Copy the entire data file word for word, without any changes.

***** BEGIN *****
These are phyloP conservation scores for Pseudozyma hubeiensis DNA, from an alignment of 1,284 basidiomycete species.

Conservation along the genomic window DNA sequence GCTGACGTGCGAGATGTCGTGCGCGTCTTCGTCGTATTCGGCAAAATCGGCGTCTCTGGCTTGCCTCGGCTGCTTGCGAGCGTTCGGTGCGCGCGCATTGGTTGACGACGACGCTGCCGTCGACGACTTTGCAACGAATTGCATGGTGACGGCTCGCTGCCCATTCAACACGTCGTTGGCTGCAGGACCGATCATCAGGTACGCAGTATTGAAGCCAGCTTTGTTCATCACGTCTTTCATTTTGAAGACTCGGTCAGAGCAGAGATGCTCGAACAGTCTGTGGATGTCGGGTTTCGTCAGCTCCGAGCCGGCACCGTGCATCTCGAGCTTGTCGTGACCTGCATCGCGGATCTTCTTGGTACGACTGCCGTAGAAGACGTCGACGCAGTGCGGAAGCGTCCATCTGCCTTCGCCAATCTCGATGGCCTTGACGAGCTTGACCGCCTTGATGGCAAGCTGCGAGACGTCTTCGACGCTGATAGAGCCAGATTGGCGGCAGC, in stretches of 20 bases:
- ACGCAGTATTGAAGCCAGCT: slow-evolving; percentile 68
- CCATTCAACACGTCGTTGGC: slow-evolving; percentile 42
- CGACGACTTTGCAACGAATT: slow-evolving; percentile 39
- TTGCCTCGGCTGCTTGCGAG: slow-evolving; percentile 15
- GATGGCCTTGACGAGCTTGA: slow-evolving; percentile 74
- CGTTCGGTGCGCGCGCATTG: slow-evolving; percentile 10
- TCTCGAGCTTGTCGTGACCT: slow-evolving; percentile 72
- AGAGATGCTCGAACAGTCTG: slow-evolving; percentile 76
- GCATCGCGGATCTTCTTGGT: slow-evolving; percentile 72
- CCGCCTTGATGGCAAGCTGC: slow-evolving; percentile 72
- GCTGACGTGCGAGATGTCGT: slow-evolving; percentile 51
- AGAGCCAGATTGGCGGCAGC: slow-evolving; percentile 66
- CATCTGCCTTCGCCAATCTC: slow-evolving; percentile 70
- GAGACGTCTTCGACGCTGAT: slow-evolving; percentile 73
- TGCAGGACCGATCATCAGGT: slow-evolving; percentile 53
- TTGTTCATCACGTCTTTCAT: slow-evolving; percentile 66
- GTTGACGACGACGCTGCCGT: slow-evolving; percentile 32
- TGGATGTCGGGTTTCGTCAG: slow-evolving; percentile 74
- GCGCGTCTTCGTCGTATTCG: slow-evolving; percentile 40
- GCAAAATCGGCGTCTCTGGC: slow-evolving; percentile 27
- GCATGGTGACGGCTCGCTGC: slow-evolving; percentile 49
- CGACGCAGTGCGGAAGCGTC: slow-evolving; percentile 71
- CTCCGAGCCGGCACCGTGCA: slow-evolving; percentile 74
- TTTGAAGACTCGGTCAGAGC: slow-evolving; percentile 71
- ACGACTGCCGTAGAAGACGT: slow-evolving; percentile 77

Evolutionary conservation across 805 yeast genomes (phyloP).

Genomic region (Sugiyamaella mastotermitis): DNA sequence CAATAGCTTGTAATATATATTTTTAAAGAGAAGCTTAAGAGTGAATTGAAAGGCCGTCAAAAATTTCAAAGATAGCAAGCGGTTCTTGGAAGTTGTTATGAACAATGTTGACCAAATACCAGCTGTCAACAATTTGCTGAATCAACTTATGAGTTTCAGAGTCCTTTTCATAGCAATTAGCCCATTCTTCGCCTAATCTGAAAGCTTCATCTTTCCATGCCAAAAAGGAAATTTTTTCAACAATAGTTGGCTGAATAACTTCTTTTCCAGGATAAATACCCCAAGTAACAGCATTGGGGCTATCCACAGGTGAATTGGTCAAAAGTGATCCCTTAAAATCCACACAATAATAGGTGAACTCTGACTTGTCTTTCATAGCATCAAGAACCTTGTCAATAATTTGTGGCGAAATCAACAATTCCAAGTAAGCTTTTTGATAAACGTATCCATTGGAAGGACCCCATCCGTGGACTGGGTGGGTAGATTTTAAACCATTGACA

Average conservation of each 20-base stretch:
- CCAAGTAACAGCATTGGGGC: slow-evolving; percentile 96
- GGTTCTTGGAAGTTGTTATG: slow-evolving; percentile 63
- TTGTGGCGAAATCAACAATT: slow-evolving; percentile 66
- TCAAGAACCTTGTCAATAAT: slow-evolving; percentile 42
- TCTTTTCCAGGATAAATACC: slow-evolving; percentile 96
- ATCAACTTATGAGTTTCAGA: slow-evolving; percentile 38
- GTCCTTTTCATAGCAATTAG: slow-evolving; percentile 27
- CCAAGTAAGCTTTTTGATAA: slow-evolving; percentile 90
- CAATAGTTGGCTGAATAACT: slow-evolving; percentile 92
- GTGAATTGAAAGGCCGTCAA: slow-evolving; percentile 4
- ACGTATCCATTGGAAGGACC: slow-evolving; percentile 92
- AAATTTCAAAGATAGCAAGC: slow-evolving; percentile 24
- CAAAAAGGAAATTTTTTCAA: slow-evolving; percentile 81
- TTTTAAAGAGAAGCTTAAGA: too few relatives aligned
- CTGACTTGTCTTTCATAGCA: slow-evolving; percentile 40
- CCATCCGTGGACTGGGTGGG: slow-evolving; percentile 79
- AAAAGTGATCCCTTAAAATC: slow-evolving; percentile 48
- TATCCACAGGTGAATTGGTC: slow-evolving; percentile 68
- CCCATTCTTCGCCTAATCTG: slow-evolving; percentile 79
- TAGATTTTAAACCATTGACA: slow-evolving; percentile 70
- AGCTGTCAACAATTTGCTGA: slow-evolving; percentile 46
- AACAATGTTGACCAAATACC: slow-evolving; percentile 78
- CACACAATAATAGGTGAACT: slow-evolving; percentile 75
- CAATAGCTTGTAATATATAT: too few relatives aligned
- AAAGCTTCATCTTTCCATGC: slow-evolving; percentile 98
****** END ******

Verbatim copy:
These are phyloP conservation scores for Pseudozyma hubeiensis DNA, from an alignment of 1,284 basidiomycete species.

Conservation along the genomic window DNA sequence GCTGACGTGCGAGATGTCGTGCGCGTCTTCGTCGTATTCGGCAAAATCGGCGTCTCTGGCTTGCCTCGGCTGCTTGCGAGCGTTCGGTGCGCGCGCATTGGTTGACGACGACGCTGCCGTCGACGACTTTGCAACGAATTGCATGGTGACGGCTCGCTGCCCATTCAACACGTCGTTGGCTGCAGGACCGATCATCAGGTACGCAGTATTGAAGCCAGCTTTGTTCATCACGTCTTTCATTTTGAAGACTCGGTCAGAGCAGAGATGCTCGAACAGTCTGTGGATGTCGGGTTTCGTCAGCTCCGAGCCGGCACCGTGCATCTCGAGCTTGTCGTGACCTGCATCGCGGATCTTCTTGGTACGACTGCCGTAGAAGACGTCGACGCAGTGCGGAAGCGTCCATCTGCCTTCGCCAATCTCGATGGCCTTGACGAGCTTGACCGCCTTGATGGCAAGCTGCGAGACGTCTTCGACGCTGATAGAGCCAGATTGGCGGCAGC, in stretches of 20 bases:
- ACGCAGTATTGAAGCCAGCT: slow-evolving; percentile 68
- CCATTCAACACGTCGTTGGC: slow-evolving; percentile 42
- CGACGACTTTGCAACGAATT: slow-evolving; percentile 39
- TTGCCTCGGCTGCTTGCGAG: slow-evolving; percentile 15
- GATGGCCTTGACGAGCTTGA: slow-evolving; percentile 74
- CGTTCGGTGCGCGCGCATTG: slow-evolving; percentile 10
- TCTCGAGCTTGTCGTGACCT: slow-evolving; percentile 72
- AGAGATGCTCGAACAGTCTG: slow-evolving; percentile 76
- GCATCGCGGATCTTCTTGGT: slow-evolving; percentile 72
- CCGCCTTGATGGCAAGCTGC: slow-evolving; percentile 72
- GCTGACGTGCGAGATGTCGT: slow-evolving; percentile 51
- AGAGCCAGATTGGCGGCAGC: slow-evolving; percentile 66
- CATCTGCCTTCGCCAATCTC: slow-evolving; percentile 70
- GAGACGTCTTCGACGCTGAT: slow-evolving; percentile 73
- TGCAGGACCGATCATCAGGT: slow-evolving; percentile 53
- TTGTTCATCACGTCTTTCAT: slow-evolving; percentile 66
- GTTGACGACGACGCTGCCGT: slow-evolving; percentile 32
- TGGATGTCGGGTTTCGTCAG: slow-evolving; percentile 74
- GCGCGTCTTCGTCGTATTCG: slow-evolving; percentile 40
- GCAAAATCGGCGTCTCTGGC: slow-evolving; percentile 27
- GCATGGTGACGGCTCGCTGC: slow-evolving; percentile 49
- CGACGCAGTGCGGAAGCGTC: slow-evolving; percentile 71
- CTCCGAGCCGGCACCGTGCA: slow-evolving; percentile 74
- TTTGAAGACTCGGTCAGAGC: slow-evolving; percentile 71
- ACGACTGCCGTAGAAGACGT: slow-evolving; percentile 77

Evolutionary conservation across 805 yeast genomes (phyloP).

Genomic region (Sugiyamaella mastotermitis): DNA sequence CAATAGCTTGTAATATATATTTTTAAAGAGAAGCTTAAGAGTGAATTGAAAGGCCGTCAAAAATTTCAAAGATAGCAAGCGGTTCTTGGAAGTTGTTATGAACAATGTTGACCAAATACCAGCTGTCAACAATTTGCTGAATCAACTTATGAGTTTCAGAGTCCTTTTCATAGCAATTAGCCCATTCTTCGCCTAATCTGAAAGCTTCATCTTTCCATGCCAAAAAGGAAATTTTTTCAACAATAGTTGGCTGAATAACTTCTTTTCCAGGATAAATACCCCAAGTAACAGCATTGGGGCTATCCACAGGTGAATTGGTCAAAAGTGATCCCTTAAAATCCACACAATAATAGGTGAACTCTGACTTGTCTTTCATAGCATCAAGAACCTTGTCAATAATTTGTGGCGAAATCAACAATTCCAAGTAAGCTTTTTGATAAACGTATCCATTGGAAGGACCCCATCCGTGGACTGGGTGGGTAGATTTTAAACCATTGACA

Average conservation of each 20-base stretch:
- CCAAGTAACAGCATTGGGGC: slow-evolving; percentile 96
- GGTTCTTGGAAGTTGTTATG: slow-evolving; percentile 63
- TTGTGGCGAAATCAACAATT: slow-evolving; percentile 66
- TCAAGAACCTTGTCAATAAT: slow-evolving; percentile 42
- TCTTTTCCAGGATAAATACC: slow-evolving; percentile 96
- ATCAACTTATGAGTTTCAGA: slow-evolving; percentile 38
- GTCCTTTTCATAGCAATTAG: slow-evolving; percentile 27
- CCAAGTAAGCTTTTTGATAA: slow-evolving; percentile 90
- CAATAGTTGGCTGAATAACT: slow-evolving; percentile 92
- GTGAATTGAAAGGCCGTCAA: slow-evolving; percentile 4
- ACGTATCCATTGGAAGGACC: slow-evolving; percentile 92
- AAATTTCAAAGATAGCAAGC: slow-evolving; percentile 24
- CAAAAAGGAAATTTTTTCAA: slow-evolving; percentile 81
- TTTTAAAGAGAAGCTTAAGA: too few relatives aligned
- CTGACTTGTCTTTCATAGCA: slow-evolving; percentile 40
- CCATCCGTGGACTGGGTGGG: slow-evolving; percentile 79
- AAAAGTGATCCCTTAAAATC: slow-evolving; percentile 48
- TATCCACAGGTGAATTGGTC: slow-evolving; percentile 68
- CCCATTCTTCGCCTAATCTG: slow-evolving; percentile 79
- TAGATTTTAAACCATTGACA: slow-evolving; percentile 70
- AGCTGTCAACAATTTGCTGA: slow-evolving; percentile 46
- AACAATGTTGACCAAATACC: slow-evolving; percentile 78
- CACACAATAATAGGTGAACT: slow-evolving; percentile 75
- CAATAGCTTGTAATATATAT: too few relatives aligned
- AAAGCTTCATCTTTCCATGC: slow-evolving; percentile 98